We’ve discussed the anchor DNA and the adapter duplex, but we wouldn’t be able to measure unzipping forces and shotgun DNA mapping would fail if we didn’t have any DNA to unzip. As I’ve mentioned several times in this series of posts, the entire construct is assembled through a reaction known as ligation.
For the purposes of this experiment, the reaction works as follows: an enzyme known as DNA ligase looks for compatible ends of DNA and attaches them together. In our construct those ends are the overhangs that I referred to in the other posts. And the construct is designed so that the anchor can only attach to one end of the adapter and the unzipping segment can only attach to the other end of the adapter.
Now technically we can use any piece of DNA to unzip. The catch is that we need to use a plasmid to get the overhang that we need. As I said earlier, one side of the adapter can ligate to the anchor. The other end’s overhang is created by a cut from the enzyme EarI and is specific to the plasmid pBR322 and any other plasmids that have the same multiple cloning site. For instance, for shotgun clones (which will be explained much later) we use pBluescript II, and the enzyme SapI cuts the plasmid with the exact same overhang as EarI does in pBR322.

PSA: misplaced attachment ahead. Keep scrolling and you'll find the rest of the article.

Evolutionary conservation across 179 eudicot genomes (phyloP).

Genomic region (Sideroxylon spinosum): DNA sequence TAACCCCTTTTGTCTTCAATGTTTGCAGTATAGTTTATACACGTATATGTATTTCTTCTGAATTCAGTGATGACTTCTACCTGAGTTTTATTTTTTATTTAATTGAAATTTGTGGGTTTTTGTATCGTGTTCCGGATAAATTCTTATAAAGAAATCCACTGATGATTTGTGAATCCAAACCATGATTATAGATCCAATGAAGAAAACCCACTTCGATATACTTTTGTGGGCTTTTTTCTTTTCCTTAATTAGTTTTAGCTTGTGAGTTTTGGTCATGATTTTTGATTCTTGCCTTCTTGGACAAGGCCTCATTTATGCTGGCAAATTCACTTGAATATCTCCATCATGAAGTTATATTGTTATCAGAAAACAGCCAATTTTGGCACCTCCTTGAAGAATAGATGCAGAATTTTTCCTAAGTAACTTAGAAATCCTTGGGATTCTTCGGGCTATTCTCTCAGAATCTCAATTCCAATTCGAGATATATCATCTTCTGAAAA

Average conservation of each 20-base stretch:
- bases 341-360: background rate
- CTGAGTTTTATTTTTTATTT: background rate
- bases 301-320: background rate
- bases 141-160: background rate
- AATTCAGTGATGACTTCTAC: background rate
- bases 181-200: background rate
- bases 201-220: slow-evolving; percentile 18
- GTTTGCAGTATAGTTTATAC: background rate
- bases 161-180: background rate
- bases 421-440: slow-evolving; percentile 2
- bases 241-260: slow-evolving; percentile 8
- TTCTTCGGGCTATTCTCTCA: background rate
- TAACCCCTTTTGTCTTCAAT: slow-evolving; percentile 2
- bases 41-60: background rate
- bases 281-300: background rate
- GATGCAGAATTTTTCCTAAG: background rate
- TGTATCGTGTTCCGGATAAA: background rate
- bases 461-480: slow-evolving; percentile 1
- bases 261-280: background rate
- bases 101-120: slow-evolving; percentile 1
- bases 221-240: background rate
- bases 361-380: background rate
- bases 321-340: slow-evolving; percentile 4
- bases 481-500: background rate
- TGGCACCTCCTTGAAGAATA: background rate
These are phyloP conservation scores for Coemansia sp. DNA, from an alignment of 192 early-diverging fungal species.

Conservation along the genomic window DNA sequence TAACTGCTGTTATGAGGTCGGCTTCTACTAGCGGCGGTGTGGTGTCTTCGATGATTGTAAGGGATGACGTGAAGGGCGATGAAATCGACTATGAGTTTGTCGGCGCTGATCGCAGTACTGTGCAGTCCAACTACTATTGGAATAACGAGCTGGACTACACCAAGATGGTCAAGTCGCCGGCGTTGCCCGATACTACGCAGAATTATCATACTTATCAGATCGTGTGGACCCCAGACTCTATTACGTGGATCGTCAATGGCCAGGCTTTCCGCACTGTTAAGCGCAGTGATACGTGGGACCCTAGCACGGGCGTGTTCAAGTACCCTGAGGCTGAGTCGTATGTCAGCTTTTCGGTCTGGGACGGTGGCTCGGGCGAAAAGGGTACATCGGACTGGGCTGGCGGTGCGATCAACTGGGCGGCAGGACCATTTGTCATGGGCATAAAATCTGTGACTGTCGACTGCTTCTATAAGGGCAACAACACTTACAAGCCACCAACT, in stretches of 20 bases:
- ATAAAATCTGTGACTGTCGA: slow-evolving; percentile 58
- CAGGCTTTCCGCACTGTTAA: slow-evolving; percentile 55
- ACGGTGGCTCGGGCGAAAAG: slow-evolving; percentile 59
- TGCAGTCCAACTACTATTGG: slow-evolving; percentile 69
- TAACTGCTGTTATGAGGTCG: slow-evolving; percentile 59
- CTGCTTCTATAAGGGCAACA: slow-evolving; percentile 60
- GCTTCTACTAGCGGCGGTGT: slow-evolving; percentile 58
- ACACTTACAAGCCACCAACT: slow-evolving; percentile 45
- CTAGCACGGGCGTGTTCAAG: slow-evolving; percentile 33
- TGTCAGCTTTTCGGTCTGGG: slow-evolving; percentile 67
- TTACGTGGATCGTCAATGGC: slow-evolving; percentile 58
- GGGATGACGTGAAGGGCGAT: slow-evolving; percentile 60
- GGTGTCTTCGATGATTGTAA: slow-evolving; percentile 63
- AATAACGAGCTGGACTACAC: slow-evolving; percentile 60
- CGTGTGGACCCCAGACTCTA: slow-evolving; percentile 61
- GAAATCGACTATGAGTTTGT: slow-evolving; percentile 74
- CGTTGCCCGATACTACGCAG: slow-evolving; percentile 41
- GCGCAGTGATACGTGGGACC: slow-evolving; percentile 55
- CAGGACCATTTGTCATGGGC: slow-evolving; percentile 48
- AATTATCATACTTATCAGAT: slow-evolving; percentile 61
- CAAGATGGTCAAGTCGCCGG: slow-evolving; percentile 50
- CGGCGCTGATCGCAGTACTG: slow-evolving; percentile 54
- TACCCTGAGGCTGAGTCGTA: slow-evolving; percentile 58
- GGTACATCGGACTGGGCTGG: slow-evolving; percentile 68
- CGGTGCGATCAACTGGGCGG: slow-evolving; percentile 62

Because of the proximity of the SapI site to the multiple cloning site, we can stick any piece of DNA into the plasmid for cloning. Then we can cut the plasmid with the unzipping insert with SapI and then ligate this long piece to our unzipping construct.
In calibration experiments, we use pBR322 to test to make sure we have unzipping. And eventually we will move up to use the pBluescript clones that I made a few years ago. Although I have a feeling I’ll be doing that all over again.